Julliard says the group worked to help others in Los Angeles and Miami establish supporters groups but believes they don’t lack the activity that the New York chapter offers.
He admits the club may not draw the fervour or numbers they used to, compared to the likes of the nouveau-riche Paris Saint-Germain or the old rivals Lyon but it remains a special bonding experience for fans abroad.
"It's like being part of a small community that shares the same passion for football and can meet to talk about everything," Julliard said.
This past season has seen the group develop new bonds with their club. An American billionaire took over Les Phocéens. The Louis-Dreyfus family, who had been a majority shareholder in the club since 1996, bowed out of the club this past year, selling their stake to commercial real estate tycoon Frank McCourt Jr.
McCourt is known for his ownership of the Los Angeles Dodgers from 2004 till 2012, the Massachusetts native took control of the Marseille club in the fall of 2016. One worrying aspect for Marseille fans was the way the Dodgers ended up in Chapter 11 bankruptcy – a proposal in which an individual or company can seek to reorganise their affairs to pay back the money owed – in 2011, with $40 million owed for payroll. However, he did manage to reach a record $2 billion deal for the purchase of his ownership stake in the Dodgers.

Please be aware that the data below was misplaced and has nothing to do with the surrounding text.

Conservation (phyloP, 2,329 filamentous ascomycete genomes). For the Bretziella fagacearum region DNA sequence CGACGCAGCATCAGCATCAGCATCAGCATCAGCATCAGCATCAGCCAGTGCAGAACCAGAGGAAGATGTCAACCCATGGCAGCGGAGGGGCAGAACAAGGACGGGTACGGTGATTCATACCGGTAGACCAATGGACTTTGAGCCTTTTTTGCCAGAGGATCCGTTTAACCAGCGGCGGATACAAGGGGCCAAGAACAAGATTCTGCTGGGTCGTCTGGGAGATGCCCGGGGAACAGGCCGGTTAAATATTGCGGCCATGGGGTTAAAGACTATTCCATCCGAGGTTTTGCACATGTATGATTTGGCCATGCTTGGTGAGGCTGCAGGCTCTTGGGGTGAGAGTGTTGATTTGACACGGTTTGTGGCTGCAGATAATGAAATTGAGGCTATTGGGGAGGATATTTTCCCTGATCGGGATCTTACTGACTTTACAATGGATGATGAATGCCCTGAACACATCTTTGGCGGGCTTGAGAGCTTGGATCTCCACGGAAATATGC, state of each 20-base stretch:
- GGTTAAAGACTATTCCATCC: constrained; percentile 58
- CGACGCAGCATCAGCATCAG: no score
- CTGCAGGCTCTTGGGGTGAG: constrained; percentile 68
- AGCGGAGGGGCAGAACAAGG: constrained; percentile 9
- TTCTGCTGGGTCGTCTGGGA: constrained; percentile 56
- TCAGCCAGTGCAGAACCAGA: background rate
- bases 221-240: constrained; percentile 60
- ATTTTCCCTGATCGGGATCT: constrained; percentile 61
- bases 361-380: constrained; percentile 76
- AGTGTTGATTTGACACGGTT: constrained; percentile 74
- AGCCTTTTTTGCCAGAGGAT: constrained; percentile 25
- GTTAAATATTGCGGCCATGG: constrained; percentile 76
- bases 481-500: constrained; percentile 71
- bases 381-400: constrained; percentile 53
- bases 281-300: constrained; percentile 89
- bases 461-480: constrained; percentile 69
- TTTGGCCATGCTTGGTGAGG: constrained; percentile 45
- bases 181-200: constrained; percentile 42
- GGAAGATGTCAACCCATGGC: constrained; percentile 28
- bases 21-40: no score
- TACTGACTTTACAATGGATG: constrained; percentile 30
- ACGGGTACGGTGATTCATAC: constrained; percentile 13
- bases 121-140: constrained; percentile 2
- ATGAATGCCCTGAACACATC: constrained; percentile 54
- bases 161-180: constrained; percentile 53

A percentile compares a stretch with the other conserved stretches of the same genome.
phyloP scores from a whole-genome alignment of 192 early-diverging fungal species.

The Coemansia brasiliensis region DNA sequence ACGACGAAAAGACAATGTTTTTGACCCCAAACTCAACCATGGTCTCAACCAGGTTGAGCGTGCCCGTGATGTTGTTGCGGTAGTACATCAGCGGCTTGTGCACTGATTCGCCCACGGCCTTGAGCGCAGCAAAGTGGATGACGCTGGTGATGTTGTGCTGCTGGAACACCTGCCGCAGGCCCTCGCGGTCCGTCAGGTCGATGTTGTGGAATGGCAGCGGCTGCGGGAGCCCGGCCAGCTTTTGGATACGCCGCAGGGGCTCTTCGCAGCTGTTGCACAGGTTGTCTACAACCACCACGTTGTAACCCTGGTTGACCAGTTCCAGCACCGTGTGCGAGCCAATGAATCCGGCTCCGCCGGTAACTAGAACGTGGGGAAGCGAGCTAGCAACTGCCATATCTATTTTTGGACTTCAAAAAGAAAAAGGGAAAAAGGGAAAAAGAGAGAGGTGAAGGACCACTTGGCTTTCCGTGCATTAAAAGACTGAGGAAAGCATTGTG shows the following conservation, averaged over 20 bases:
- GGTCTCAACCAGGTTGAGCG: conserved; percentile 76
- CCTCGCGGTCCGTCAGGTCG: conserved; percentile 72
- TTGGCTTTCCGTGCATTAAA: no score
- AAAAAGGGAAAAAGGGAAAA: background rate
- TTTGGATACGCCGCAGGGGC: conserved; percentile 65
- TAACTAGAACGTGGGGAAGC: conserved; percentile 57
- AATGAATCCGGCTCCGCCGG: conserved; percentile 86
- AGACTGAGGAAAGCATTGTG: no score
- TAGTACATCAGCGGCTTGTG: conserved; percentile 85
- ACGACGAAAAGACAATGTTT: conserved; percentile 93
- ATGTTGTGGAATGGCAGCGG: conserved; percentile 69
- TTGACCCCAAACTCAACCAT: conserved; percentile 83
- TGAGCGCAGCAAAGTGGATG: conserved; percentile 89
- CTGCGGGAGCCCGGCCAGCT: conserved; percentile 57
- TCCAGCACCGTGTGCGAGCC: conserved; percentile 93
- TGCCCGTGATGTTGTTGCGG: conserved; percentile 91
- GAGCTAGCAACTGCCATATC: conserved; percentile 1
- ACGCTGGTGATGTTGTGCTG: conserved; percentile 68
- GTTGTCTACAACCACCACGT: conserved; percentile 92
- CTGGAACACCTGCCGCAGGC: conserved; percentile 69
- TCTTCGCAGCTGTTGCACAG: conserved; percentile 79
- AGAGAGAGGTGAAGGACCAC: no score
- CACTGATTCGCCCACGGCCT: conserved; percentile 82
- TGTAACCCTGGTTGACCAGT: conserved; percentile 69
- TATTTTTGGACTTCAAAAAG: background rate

The American is also somewhat infamously known for one of the largest divorce settlements in California history, reaching a USD $130 million settlement with his ex-wife.
But McCourt has promised a change in the way Marseille are run, with a cash boost coming in to help the club catch up with the new money teams.
"Today a new chapter opens in the great history of Olympique de Marseille," said McCourt, in an odd press conference that also featured the city’s mayor. "We’re going to put our club back on the road to glory."
For a fan group which had become accustomed to seeing their star players sold, Julliard says his group is excited by promises from the ownership.
"[We] are looking forward to better results, starting with getting back in the top 5 of the championship this season," he said.
Results have been mixed for Rudi Garcia’s charges this year, sitting sixth and 23 points off the top spot. But McCourt has the fans on his side, particularly after the £25 million acquisition of French star Dmitri Payet.
Being a fan group far from the welcome embrace of your home stadium can be a lonely affair, but the group says the gatherings have helped ease any discomfort.
"You only miss being at the stadium because nowadays, you can connect online and get a lot of news from the club and other media," said Julliard. "So, in the end, I think you are well aware or even more than if you were in France."
Like Hackman and Scheider, the group's members may not be able to get to Marseille, but they have formed their own unique experience of the club stateside.
By Nick Wells. Nick is a Senior Writer for IBWM.